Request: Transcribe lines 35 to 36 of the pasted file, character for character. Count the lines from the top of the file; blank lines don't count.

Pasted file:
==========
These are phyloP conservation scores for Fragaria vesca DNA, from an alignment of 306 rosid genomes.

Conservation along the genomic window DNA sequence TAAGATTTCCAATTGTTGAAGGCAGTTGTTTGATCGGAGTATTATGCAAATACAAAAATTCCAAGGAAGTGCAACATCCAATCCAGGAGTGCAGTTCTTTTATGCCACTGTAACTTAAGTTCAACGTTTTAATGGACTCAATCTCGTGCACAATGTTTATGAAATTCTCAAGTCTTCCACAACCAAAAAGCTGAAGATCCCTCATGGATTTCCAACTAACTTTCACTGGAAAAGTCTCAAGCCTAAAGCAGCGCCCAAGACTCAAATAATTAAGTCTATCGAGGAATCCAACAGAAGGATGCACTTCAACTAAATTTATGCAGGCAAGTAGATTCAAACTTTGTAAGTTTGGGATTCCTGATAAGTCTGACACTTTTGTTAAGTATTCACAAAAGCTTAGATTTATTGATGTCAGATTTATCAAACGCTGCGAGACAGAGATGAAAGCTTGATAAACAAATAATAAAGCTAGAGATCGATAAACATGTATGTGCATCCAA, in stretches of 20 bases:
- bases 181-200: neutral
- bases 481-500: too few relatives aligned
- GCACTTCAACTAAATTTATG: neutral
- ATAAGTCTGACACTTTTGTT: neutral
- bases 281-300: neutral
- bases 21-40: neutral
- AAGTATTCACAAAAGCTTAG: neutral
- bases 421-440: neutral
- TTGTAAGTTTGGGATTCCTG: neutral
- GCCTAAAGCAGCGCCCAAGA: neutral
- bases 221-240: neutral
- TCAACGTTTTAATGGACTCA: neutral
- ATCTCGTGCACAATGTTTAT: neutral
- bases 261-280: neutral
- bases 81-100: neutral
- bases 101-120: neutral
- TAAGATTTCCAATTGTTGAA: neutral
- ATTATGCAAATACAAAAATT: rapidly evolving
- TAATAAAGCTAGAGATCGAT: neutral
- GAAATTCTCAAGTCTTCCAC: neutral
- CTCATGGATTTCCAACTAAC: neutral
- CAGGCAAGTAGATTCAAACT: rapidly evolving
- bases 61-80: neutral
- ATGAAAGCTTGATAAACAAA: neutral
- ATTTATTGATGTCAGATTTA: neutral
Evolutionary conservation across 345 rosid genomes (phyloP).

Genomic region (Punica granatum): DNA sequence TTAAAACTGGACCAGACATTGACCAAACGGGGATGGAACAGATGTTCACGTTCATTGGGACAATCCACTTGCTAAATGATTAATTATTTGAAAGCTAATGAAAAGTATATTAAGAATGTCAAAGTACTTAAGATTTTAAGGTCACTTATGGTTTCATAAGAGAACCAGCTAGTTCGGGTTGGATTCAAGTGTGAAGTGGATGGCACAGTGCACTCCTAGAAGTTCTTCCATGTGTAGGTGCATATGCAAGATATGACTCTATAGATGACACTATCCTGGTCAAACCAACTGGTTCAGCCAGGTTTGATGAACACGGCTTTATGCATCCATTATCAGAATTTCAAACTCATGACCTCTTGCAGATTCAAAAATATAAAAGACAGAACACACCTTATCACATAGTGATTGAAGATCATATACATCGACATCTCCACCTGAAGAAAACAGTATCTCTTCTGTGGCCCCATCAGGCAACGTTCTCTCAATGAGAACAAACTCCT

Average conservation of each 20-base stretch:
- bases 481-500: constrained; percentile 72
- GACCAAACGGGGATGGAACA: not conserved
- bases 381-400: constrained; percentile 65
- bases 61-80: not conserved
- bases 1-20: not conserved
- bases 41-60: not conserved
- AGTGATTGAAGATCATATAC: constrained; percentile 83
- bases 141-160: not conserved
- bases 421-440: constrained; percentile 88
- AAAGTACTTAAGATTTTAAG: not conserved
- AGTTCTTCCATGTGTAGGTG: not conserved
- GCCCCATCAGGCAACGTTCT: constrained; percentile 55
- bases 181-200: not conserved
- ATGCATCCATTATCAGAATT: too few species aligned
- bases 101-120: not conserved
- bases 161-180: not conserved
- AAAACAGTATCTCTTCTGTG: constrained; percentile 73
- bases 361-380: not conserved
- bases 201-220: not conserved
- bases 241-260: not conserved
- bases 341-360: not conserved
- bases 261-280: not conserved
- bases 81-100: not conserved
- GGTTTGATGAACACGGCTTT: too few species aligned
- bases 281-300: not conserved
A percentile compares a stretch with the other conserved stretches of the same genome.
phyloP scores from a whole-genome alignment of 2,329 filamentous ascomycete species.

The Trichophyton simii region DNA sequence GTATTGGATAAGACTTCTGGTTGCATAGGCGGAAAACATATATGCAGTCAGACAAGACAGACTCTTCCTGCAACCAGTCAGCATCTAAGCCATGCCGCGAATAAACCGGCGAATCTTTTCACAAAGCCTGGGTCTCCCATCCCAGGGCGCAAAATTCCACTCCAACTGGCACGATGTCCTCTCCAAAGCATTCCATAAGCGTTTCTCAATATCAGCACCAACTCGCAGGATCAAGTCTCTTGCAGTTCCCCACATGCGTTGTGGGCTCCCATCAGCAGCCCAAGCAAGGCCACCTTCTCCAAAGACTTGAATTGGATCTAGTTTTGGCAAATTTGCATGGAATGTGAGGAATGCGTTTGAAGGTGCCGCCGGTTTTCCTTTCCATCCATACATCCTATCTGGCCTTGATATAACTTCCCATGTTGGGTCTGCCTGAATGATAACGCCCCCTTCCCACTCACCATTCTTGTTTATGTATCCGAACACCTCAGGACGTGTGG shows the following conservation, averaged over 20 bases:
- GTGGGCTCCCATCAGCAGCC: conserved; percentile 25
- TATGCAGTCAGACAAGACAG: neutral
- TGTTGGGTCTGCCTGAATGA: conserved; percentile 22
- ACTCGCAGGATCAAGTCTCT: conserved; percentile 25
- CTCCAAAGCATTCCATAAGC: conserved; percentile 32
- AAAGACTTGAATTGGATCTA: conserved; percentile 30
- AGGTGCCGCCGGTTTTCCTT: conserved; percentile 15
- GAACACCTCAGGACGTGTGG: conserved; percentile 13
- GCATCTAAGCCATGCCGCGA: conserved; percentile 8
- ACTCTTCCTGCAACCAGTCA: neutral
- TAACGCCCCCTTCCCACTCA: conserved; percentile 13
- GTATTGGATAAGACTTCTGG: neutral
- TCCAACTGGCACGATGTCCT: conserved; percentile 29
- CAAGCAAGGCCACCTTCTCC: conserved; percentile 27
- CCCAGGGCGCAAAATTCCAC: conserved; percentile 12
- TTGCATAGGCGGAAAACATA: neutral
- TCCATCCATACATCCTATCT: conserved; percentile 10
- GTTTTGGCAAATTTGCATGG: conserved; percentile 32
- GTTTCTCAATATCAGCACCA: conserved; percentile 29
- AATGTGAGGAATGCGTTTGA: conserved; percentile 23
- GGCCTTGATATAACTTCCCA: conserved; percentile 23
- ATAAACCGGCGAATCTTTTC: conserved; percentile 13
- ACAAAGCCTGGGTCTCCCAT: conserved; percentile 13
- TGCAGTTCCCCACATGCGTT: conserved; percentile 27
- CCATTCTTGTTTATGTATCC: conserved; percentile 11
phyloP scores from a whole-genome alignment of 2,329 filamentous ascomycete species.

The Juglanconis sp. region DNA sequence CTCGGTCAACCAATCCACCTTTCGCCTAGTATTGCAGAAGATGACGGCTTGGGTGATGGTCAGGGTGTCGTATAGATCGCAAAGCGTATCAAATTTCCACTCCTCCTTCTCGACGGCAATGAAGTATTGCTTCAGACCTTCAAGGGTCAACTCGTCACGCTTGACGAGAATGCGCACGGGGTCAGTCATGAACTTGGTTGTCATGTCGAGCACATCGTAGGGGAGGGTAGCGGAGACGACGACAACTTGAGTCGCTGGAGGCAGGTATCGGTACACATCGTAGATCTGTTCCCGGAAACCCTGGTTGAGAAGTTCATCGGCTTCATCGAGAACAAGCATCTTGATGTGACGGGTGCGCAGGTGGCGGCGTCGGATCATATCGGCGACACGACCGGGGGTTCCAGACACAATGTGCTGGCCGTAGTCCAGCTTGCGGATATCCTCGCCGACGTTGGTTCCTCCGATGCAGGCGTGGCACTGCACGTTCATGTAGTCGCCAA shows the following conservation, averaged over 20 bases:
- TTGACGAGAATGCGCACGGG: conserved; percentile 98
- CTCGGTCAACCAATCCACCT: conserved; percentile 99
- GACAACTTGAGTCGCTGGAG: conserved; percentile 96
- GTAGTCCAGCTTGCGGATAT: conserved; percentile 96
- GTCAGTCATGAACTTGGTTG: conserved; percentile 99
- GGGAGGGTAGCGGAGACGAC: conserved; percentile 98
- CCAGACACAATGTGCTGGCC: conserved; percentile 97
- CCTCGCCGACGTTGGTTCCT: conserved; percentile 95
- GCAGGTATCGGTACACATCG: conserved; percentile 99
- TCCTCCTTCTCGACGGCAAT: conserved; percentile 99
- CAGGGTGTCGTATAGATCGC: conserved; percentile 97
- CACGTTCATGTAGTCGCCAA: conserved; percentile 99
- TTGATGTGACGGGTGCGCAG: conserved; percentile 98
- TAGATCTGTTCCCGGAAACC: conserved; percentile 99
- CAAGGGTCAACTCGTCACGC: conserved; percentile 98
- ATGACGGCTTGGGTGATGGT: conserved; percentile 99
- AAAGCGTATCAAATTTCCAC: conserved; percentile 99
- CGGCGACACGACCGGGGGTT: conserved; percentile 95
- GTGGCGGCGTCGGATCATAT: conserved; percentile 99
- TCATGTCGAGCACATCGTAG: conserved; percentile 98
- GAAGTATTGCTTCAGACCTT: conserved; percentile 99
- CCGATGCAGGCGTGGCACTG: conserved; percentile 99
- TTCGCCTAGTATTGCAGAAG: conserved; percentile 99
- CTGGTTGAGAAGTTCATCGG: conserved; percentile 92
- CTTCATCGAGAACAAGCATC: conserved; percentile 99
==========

- bases 1-20: not conserved
- bases 41-60: not conserved